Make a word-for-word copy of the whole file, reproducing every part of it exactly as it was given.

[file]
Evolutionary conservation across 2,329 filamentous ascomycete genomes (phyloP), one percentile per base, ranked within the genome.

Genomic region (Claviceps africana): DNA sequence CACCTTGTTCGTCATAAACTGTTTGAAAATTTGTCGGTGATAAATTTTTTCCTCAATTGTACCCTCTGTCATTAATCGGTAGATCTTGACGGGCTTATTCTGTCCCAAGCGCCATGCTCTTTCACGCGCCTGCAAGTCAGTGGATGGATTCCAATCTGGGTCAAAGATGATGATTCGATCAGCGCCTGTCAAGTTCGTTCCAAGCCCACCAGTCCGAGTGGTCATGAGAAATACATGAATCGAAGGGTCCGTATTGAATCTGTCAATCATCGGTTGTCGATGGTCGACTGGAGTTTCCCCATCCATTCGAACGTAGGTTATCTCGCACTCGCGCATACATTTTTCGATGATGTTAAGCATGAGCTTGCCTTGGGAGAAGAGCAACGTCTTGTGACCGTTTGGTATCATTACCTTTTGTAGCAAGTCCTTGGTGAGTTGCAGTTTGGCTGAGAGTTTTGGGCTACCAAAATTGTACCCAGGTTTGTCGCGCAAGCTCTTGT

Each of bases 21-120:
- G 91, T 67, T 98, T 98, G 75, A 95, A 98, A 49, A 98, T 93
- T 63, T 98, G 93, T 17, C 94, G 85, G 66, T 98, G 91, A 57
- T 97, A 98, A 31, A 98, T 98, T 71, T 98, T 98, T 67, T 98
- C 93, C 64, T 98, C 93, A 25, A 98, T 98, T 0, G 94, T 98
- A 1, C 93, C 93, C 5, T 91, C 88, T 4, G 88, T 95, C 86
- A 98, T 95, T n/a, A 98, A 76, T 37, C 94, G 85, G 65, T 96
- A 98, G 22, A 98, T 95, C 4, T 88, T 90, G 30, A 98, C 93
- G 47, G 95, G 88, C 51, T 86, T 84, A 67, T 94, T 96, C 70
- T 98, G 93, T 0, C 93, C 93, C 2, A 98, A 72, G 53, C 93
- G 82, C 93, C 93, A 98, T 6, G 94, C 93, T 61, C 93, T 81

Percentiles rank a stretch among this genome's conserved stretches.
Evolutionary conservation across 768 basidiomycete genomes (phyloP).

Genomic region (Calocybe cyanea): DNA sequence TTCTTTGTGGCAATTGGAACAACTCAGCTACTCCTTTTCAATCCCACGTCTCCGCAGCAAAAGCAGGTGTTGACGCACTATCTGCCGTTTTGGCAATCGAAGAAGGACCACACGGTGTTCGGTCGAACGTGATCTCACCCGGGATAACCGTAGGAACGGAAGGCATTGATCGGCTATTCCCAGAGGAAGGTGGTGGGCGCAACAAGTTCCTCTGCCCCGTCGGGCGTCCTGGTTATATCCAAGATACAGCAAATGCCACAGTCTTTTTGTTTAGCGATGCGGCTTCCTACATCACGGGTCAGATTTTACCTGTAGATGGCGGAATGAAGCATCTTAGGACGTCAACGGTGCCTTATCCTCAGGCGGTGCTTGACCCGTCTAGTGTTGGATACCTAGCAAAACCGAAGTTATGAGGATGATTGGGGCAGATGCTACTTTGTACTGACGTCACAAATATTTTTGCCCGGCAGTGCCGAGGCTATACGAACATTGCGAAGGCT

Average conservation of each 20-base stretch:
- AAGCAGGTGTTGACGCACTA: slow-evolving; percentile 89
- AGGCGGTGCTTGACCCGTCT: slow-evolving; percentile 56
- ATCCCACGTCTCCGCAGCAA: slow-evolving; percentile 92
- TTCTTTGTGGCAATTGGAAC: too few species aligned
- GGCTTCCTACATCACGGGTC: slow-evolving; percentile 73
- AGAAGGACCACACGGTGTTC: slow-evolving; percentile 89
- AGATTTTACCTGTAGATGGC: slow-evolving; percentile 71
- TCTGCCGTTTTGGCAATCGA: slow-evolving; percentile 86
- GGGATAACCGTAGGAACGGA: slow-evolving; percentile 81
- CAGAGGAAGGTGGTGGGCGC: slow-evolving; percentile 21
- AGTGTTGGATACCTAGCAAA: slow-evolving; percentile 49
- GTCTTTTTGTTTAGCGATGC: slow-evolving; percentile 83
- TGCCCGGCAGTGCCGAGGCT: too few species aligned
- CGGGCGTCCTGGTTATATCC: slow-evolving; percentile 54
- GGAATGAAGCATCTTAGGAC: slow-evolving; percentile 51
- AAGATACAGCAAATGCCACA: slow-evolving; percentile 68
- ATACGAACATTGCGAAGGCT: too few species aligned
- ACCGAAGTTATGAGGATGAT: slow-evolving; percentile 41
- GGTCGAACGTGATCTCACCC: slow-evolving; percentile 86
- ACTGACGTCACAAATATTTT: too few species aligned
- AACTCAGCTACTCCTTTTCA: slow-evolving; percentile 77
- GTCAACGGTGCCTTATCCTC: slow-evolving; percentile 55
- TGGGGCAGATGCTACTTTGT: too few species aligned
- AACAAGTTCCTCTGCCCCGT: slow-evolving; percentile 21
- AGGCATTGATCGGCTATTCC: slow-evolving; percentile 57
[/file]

Evolutionary conservation across 2,329 filamentous ascomycete genomes (phyloP), one percentile per base, ranked within the genome.

Genomic region (Claviceps africana): DNA sequence CACCTTGTTCGTCATAAACTGTTTGAAAATTTGTCGGTGATAAATTTTTTCCTCAATTGTACCCTCTGTCATTAATCGGTAGATCTTGACGGGCTTATTCTGTCCCAAGCGCCATGCTCTTTCACGCGCCTGCAAGTCAGTGGATGGATTCCAATCTGGGTCAAAGATGATGATTCGATCAGCGCCTGTCAAGTTCGTTCCAAGCCCACCAGTCCGAGTGGTCATGAGAAATACATGAATCGAAGGGTCCGTATTGAATCTGTCAATCATCGGTTGTCGATGGTCGACTGGAGTTTCCCCATCCATTCGAACGTAGGTTATCTCGCACTCGCGCATACATTTTTCGATGATGTTAAGCATGAGCTTGCCTTGGGAGAAGAGCAACGTCTTGTGACCGTTTGGTATCATTACCTTTTGTAGCAAGTCCTTGGTGAGTTGCAGTTTGGCTGAGAGTTTTGGGCTACCAAAATTGTACCCAGGTTTGTCGCGCAAGCTCTTGT

Each of bases 21-120:
- G 91, T 67, T 98, T 98, G 75, A 95, A 98, A 49, A 98, T 93
- T 63, T 98, G 93, T 17, C 94, G 85, G 66, T 98, G 91, A 57
- T 97, A 98, A 31, A 98, T 98, T 71, T 98, T 98, T 67, T 98
- C 93, C 64, T 98, C 93, A 25, A 98, T 98, T 0, G 94, T 98
- A 1, C 93, C 93, C 5, T 91, C 88, T 4, G 88, T 95, C 86
- A 98, T 95, T n/a, A 98, A 76, T 37, C 94, G 85, G 65, T 96
- A 98, G 22, A 98, T 95, C 4, T 88, T 90, G 30, A 98, C 93
- G 47, G 95, G 88, C 51, T 86, T 84, A 67, T 94, T 96, C 70
- T 98, G 93, T 0, C 93, C 93, C 2, A 98, A 72, G 53, C 93
- G 82, C 93, C 93, A 98, T 6, G 94, C 93, T 61, C 93, T 81

Percentiles rank a stretch among this genome's conserved stretches.
Evolutionary conservation across 768 basidiomycete genomes (phyloP).

Genomic region (Calocybe cyanea): DNA sequence TTCTTTGTGGCAATTGGAACAACTCAGCTACTCCTTTTCAATCCCACGTCTCCGCAGCAAAAGCAGGTGTTGACGCACTATCTGCCGTTTTGGCAATCGAAGAAGGACCACACGGTGTTCGGTCGAACGTGATCTCACCCGGGATAACCGTAGGAACGGAAGGCATTGATCGGCTATTCCCAGAGGAAGGTGGTGGGCGCAACAAGTTCCTCTGCCCCGTCGGGCGTCCTGGTTATATCCAAGATACAGCAAATGCCACAGTCTTTTTGTTTAGCGATGCGGCTTCCTACATCACGGGTCAGATTTTACCTGTAGATGGCGGAATGAAGCATCTTAGGACGTCAACGGTGCCTTATCCTCAGGCGGTGCTTGACCCGTCTAGTGTTGGATACCTAGCAAAACCGAAGTTATGAGGATGATTGGGGCAGATGCTACTTTGTACTGACGTCACAAATATTTTTGCCCGGCAGTGCCGAGGCTATACGAACATTGCGAAGGCT

Average conservation of each 20-base stretch:
- AAGCAGGTGTTGACGCACTA: slow-evolving; percentile 89
- AGGCGGTGCTTGACCCGTCT: slow-evolving; percentile 56
- ATCCCACGTCTCCGCAGCAA: slow-evolving; percentile 92
- TTCTTTGTGGCAATTGGAAC: too few species aligned
- GGCTTCCTACATCACGGGTC: slow-evolving; percentile 73
- AGAAGGACCACACGGTGTTC: slow-evolving; percentile 89
- AGATTTTACCTGTAGATGGC: slow-evolving; percentile 71
- TCTGCCGTTTTGGCAATCGA: slow-evolving; percentile 86
- GGGATAACCGTAGGAACGGA: slow-evolving; percentile 81
- CAGAGGAAGGTGGTGGGCGC: slow-evolving; percentile 21
- AGTGTTGGATACCTAGCAAA: slow-evolving; percentile 49
- GTCTTTTTGTTTAGCGATGC: slow-evolving; percentile 83
- TGCCCGGCAGTGCCGAGGCT: too few species aligned
- CGGGCGTCCTGGTTATATCC: slow-evolving; percentile 54
- GGAATGAAGCATCTTAGGAC: slow-evolving; percentile 51
- AAGATACAGCAAATGCCACA: slow-evolving; percentile 68
- ATACGAACATTGCGAAGGCT: too few species aligned
- ACCGAAGTTATGAGGATGAT: slow-evolving; percentile 41
- GGTCGAACGTGATCTCACCC: slow-evolving; percentile 86
- ACTGACGTCACAAATATTTT: too few species aligned
- AACTCAGCTACTCCTTTTCA: slow-evolving; percentile 77
- GTCAACGGTGCCTTATCCTC: slow-evolving; percentile 55
- TGGGGCAGATGCTACTTTGT: too few species aligned
- AACAAGTTCCTCTGCCCCGT: slow-evolving; percentile 21
- AGGCATTGATCGGCTATTCC: slow-evolving; percentile 57